And it was revealed women at the BBC were paid 10.7 per cent less per hour on average than their male colleagues. Of those who earned more than NZ$280,000, two-thirds of them were men and no women ranked among the seven highest earners. That disclosure led to journalist Carrie Gracie resigning as the BBC's China editor, citing the pay gap between herself and her male counterparts.
She said of the revelation: "For the first time, women saw hard evidence of what they'd long suspected, that they are not being valued equally."
While Carrie was offered a raise that would increase her salary to NZ$340,000 from $255,000, the salary would still have been lower than her male counterparts. "I could not go back to China and collude knowingly in what I consider to be unlawful pay discrimination. I could not do it, nor could I stay silent and watch the BBC perpetuate a failing pay structure by discriminating against women," she said.
She added she would return to her previous post in the TV newsroom in London "where I expect to be paid equally".
The BBC said in a statement "there was no systematic discrimination against women", though it has since announced that it will be making "substantial pay cuts for some men, and pay rises for some men and women" to address a series of "anomalies".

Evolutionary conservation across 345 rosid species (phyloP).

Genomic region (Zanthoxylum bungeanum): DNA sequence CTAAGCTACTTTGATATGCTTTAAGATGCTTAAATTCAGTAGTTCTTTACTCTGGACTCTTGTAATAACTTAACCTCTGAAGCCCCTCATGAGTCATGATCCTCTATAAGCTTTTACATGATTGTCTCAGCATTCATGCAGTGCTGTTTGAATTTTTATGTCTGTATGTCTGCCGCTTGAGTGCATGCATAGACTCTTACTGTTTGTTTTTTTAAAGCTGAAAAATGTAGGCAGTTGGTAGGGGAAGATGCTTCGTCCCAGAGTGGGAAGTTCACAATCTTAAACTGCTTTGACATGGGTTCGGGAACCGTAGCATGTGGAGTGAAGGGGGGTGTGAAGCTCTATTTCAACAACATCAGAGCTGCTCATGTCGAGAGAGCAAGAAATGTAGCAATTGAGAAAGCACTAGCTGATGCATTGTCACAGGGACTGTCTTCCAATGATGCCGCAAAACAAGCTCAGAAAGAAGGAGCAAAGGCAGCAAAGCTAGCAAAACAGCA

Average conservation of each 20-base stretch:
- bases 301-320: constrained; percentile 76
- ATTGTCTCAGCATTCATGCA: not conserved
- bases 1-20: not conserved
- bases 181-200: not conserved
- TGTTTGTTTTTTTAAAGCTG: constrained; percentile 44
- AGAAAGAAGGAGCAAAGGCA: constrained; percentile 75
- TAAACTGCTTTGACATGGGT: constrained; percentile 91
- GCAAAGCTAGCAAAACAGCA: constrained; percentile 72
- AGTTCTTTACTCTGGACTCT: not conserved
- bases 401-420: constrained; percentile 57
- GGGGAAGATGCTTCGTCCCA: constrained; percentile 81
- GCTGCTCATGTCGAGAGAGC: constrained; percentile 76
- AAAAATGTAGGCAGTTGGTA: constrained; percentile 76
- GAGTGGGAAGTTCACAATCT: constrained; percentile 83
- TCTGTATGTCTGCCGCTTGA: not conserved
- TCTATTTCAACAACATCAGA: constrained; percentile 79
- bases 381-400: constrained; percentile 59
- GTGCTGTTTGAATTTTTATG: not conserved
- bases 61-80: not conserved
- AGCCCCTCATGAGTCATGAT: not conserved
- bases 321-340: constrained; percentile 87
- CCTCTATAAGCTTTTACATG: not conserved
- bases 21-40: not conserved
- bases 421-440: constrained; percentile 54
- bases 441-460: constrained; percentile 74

Many companies cited the different roles men and women occupied as the reason for the gap, with men working in higher-paid and more powerful positions – an issue in itself.
This ANZ advertisement showing kids' reactions to the boys being paid more than the girls for doing the same jobs says it all.
And while in New Zealand we may have elected a female PM, an incident at popular music festival Rhythm and Vines where Madeline Anello-Kitzmiller was groped while topless has sparked conversations around consent and sexual assault.
Both Madeline, who was wearing a 'glitter boob' decoration by GypsyFest at the time of the incident, and Jolene Guillum-Scott, CEO of GypsyFest, have since led the "glittery march for consent" through Auckland's city centre to stand in solidarity with victims of sexual assault. The organisers hope the march will also open up conversations around consent, victim blaming and sexual harassment.
Progress has definitely been made in the past 12 months – some of it quite significant – but there's still a way to go until we reach full equality. But in a world where women are speaking up and speaking out, and New Zealand celebrates an important milestone in women's rights, here's to the coming year bringing that dream a little bit closer to reality.